1. how hard do you think this question is? (not from a university student or any masters or ph.d.'s perspective)

What is the sum to the nth term of the following?;

apparently none of the students in out whole grade and even higher grades couldn't solve the question, surprisingly.

2.

3. I believe their difficulty comes from the fact that this series diverges.

Edit: Actually, I stand to correct myself. This is an alternating harmonic series. You forgot to include the . In that case, it should converge.

4. Originally Posted by Heinsbergrelatz
how hard do you think this question is? (not from a university student or any masters or ph.d.'s perspective)

What is the sum to the nth term of the following?;

apparently none of the students in out whole grade and even higher grades couldn't solve the question, surprisingly.
It would help if you define the C's.

5. Originally Posted by TheDr.Spo
I believe their difficulty comes from the fact that this series diverges.

Edit: Actually, I stand to correct myself. This is an alternating harmonic series. You forgot to include the . In that case, it should converge.
1. It is not a harminic series.

2. Since the numerators are a bunch of undefined C's you don't know that it is alternating.

3. Since the numerators are a bunch of undefined C's you don't know that the nth term tends to 0 and so you don't know that the infinite series converges even if it happens to be alternating.

4. The question was not whether the infinite series converges but instead asked for the nth partial sum.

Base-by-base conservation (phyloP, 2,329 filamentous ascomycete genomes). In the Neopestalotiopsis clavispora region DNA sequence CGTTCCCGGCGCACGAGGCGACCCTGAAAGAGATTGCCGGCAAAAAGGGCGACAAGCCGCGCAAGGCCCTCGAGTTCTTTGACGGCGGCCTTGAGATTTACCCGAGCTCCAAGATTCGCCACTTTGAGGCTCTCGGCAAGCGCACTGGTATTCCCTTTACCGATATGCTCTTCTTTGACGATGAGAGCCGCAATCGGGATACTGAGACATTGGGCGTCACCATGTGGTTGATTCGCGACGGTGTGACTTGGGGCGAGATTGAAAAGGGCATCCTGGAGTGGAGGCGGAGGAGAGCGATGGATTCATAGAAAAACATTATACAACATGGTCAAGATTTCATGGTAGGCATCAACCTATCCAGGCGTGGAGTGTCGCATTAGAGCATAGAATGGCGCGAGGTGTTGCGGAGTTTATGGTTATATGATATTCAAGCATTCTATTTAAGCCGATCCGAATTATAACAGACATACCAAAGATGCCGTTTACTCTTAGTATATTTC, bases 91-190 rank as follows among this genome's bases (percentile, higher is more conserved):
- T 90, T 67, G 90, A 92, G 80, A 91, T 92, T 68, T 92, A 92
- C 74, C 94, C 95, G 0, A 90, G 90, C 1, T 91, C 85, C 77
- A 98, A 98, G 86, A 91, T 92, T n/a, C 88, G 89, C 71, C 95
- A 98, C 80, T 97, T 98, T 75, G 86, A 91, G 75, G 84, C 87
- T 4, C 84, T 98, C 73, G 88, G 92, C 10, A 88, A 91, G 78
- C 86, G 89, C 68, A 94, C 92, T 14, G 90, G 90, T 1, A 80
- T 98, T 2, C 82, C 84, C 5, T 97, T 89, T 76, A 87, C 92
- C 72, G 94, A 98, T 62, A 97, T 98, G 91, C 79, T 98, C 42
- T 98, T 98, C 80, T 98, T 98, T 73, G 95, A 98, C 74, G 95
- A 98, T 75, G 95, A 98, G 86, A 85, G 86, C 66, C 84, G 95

5. Since the numerators are a bunch of undefined C's thre nth partial sum can be ANYTHING -- see mathman's very germane comment.

The question is impossible to answer. In fact the question, as posed, is ridiculous.

6. Wait a clarification on the question, i gave the question alittle incorrectly, its not the sum we have to get, my bad. here is the actual question.

prove the following;

7. Err, True

Just define Cn as the whole thing and all the others as 0. Unless there's something else missing here, the undefined Cs could be anything.

Edit: The title makes me think the Cs are supposed to be the combinations function, but they're missing an index/argument in that case.

8. Originally Posted by MagiMaster
Err, True

Edit: The title makes me think the Cs are supposed to be the combinations function, but they're missing an index/argument in that case.
The first step in solving any problem in mathematics is a clear statement of the problem. We don't seem to have that yet.

However, if one assumes that the C's are the binomial coefficients of order n and if the assertion is true with that assumption, then I would think that a proof by induction would be pretty straightforward (and boring).

9. i think i have finally proved this question i posted, but im not sure my approach is entirely correct, but it does lead to the same form as it is on the R.H.S. I would appreciate any corrections if there are any mistakes.

first of all i tried to write this question in terms of an integral, this way the C's do not necessarily have to be defined;

now all i have to do is solve this simple yet puzzling integral; so by substituting

now solving this integration by parts you get;

so on and on... till eventually it becomes;

and through another integral we can calculate that

thus the final proof is complete;

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